One last thought about Monkeys.  They hate you.  They will only be happy when they not only destroy your professional life, but your personal life as well.  Talk about Non-Urgent/Important!?: date night with your spouse, being home for dinner with your kids/family, family vacation, personal fitness/health, reunions with friends, community/church service, etc.  All these things are, to a degree, sacrificed when we lack the discipline and understanding to treat monkeys as the enemy they are.  You could have all the talent, charisma, & smarts in the world.  But, none of that matters if you’re spending 75% of your time on monkeys others should be doing.

Remember …
Managers Do Things Right.  Leaders Do The Right Things.

Take Monkeys personally.  If they could, they would spit in your mother’s face.

No more monkeys jumping …

As a follow up to A Leader’s Downfall, I want to comment on one of the most common mind sets that new leaders lack – to NOT take on too much themselves.  There’s several reasons why we try to tackle too much ourselves.  Here’s what we normally tell ourselves:

  • My direct report(s) are incompetent
  • I can do a better job than they can
  • I need some hands on in this department to completely understand our current situation so I can better supervise in the future
  • My direct report(s) are too busy to pile on them more stuff
  • I’m afraid that if I ask them to do this stuff they’ll burn out

So the big question … are those legit?


They may be true.  But that’s irrelevant.  They are self-deceiving, self-aggrandizing excuses for not doing your job as a leader.  Your job is NOT to do everyone else’s work.  Your job is to assemble, inspire, measure, coach, and train leaders who can take your shared vision to produce incredible results.

I can hear your protests now …

  • Dave, you don’t get it.  I’m a servant leader.  I don’t ask them to do anything I wouldn’t do myself.
  • Dave, you don’t understand my team.  We have some serious weak links right now and if I didn’t take on this stuff (that they should be doing) it wouldn’t get done.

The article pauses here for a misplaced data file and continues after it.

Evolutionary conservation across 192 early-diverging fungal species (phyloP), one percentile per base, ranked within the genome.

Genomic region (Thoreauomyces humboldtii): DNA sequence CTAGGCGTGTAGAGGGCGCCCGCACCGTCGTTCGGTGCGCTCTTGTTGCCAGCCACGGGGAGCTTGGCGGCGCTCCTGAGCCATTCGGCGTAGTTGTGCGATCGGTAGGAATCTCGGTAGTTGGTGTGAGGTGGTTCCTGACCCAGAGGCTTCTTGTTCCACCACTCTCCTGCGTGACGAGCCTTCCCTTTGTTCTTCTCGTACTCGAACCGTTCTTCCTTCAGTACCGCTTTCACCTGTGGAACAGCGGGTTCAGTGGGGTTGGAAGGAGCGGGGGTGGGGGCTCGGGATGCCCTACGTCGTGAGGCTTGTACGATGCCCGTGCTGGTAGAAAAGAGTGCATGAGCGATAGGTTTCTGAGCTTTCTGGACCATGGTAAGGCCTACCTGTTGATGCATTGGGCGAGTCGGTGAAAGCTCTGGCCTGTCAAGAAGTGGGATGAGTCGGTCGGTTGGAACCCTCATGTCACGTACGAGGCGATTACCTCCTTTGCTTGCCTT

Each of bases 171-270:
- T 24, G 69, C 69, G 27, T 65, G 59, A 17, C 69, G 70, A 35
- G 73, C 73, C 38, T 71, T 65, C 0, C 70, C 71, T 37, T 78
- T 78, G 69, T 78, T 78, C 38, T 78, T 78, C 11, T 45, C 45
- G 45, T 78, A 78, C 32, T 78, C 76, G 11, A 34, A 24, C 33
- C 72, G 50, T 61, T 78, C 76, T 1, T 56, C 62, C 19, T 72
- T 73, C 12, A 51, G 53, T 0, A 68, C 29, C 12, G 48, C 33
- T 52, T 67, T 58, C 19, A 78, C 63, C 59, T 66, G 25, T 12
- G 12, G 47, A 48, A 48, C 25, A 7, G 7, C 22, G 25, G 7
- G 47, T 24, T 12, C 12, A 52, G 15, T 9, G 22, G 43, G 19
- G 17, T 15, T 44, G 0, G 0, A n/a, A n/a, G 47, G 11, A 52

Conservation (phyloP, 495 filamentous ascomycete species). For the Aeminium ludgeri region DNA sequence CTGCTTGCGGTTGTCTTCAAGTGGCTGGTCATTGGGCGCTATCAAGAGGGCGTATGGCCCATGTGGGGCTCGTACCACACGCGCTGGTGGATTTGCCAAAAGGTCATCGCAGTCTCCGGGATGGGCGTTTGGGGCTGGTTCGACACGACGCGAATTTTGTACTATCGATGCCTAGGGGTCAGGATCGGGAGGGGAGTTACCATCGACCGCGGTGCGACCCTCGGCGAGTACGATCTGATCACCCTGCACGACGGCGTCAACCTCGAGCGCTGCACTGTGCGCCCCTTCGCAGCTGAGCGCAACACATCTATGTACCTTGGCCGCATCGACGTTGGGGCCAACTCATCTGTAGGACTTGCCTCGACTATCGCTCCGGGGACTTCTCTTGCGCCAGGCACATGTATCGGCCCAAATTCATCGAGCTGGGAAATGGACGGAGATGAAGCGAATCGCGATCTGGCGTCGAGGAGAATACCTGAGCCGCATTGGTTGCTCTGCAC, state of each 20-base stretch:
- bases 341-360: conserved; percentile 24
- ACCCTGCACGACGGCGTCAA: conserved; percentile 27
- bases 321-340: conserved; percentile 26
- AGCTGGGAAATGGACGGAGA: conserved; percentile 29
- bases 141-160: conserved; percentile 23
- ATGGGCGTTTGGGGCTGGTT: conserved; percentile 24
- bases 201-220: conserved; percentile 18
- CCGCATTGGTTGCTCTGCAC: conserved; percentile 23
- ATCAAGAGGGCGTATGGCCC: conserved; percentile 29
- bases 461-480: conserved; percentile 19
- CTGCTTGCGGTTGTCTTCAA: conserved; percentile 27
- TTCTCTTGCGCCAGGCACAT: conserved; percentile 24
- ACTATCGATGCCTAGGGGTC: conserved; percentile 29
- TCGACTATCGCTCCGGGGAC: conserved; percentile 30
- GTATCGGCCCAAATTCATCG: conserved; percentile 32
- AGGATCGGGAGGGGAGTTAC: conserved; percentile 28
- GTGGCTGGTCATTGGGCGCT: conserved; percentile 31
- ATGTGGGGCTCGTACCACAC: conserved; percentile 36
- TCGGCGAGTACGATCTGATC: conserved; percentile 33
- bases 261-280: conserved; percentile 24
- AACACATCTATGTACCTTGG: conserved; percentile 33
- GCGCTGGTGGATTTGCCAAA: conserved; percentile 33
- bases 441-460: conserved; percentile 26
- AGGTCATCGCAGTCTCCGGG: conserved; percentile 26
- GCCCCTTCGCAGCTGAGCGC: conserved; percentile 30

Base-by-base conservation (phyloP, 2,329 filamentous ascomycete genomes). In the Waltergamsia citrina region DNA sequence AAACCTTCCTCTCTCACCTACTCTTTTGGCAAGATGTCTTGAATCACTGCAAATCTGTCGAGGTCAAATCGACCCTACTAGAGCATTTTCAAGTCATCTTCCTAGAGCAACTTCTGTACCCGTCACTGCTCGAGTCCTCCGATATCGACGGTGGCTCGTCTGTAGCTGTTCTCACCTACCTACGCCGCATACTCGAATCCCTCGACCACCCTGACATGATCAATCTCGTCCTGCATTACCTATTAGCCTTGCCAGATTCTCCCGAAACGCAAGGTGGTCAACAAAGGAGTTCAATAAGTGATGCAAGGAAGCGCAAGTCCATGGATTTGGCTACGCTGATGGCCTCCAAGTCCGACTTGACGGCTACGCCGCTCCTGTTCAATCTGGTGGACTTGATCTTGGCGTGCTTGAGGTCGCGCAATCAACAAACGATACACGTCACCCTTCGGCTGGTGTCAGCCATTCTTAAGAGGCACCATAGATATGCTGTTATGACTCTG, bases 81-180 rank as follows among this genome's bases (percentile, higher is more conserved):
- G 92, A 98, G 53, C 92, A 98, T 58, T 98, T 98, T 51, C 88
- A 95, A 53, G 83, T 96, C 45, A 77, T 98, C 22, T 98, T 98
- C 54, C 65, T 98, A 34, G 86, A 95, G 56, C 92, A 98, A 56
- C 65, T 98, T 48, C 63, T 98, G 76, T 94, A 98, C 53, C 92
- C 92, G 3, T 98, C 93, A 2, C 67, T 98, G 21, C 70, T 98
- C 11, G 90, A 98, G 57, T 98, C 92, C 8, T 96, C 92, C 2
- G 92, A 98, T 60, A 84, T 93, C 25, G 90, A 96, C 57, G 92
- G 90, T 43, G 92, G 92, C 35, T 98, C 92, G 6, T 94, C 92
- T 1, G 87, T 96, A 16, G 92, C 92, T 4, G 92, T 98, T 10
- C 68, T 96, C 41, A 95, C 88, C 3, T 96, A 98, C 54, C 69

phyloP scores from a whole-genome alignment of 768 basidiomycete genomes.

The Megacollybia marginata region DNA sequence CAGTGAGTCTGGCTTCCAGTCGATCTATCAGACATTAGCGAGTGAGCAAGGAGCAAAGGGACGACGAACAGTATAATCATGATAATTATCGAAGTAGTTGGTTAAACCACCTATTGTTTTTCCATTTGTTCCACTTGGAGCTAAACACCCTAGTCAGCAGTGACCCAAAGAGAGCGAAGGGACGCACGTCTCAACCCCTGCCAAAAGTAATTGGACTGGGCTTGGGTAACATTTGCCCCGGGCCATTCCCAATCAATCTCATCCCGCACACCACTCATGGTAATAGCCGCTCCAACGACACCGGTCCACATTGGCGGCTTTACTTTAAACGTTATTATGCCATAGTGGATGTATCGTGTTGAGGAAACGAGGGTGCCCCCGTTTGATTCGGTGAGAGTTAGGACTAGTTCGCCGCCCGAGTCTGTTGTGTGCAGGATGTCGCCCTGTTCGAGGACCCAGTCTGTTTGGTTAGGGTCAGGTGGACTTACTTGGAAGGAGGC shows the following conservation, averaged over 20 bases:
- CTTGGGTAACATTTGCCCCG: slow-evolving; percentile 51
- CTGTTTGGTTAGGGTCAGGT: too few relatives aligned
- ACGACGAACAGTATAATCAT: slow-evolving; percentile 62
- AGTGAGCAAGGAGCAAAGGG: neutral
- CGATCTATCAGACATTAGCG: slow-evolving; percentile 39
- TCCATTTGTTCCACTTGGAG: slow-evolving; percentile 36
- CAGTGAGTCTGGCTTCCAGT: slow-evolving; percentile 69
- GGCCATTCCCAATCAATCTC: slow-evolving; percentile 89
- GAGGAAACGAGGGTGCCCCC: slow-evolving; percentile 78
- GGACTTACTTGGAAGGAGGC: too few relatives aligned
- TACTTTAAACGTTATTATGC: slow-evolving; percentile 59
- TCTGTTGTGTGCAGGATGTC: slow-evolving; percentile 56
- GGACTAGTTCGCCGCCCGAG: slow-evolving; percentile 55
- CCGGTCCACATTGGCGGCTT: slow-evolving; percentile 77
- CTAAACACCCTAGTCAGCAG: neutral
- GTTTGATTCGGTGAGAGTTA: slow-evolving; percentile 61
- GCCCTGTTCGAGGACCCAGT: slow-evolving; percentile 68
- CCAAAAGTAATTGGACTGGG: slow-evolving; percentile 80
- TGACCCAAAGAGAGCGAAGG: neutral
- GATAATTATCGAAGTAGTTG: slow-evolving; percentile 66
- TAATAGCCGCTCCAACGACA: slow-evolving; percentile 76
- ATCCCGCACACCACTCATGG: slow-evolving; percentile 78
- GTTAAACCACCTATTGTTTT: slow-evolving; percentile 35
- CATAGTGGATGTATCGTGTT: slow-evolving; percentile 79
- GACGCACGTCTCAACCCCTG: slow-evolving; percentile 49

I do get it.  And, I do understand your team.  Perfectly.  I understand the stress, the frustration, the underachievement, etc.  And, I’m telling you, you’ve got to wake up and do your job!  One of the reasons this is so tough for newer leaders, in particular, is because we feel so much insecurity during the beginning of our leadership.  There’s so much we don’t know.  And, everyone knows it.  Since we don’t have the instant credibility that years of doing this provides, we try to gain it the only we know how … becoming superman for our staff.

  • Dave, we need a HMO contract with XYZ company.  Can you get one for us?  Sure!
  • Dave, I’m having problems with 2 of my staff.  Can you talk to them for me?  You bet!
  • Dave, we need some new landscaping out front.  What do you think?  I’ll go to Home Depot!
  • Etc …

What’s the problem?  Every one of those things (and probably 50% of your to-do list) are things your people should be doing.  After a few years of struggling to become superman for my staff to make up for my own incompetence and lack of experience, I finally took the leap of faith to adopt the mind set taught by Bill Oncken, described as Monkeys.  I’ve posted here a long excerpt of Oncken teaching it himself.

A couple of the main principles:

  1. An inferior job done by your subordinate is 100% better than a superior job procrastinated by you and never done.
  2. If you don’t complete a task you’ve given yourself (or accepted to do for your subordinate), it’s called … procrastination.  If you don’t complete a task your supervisor gave you, it’s called … insubordination.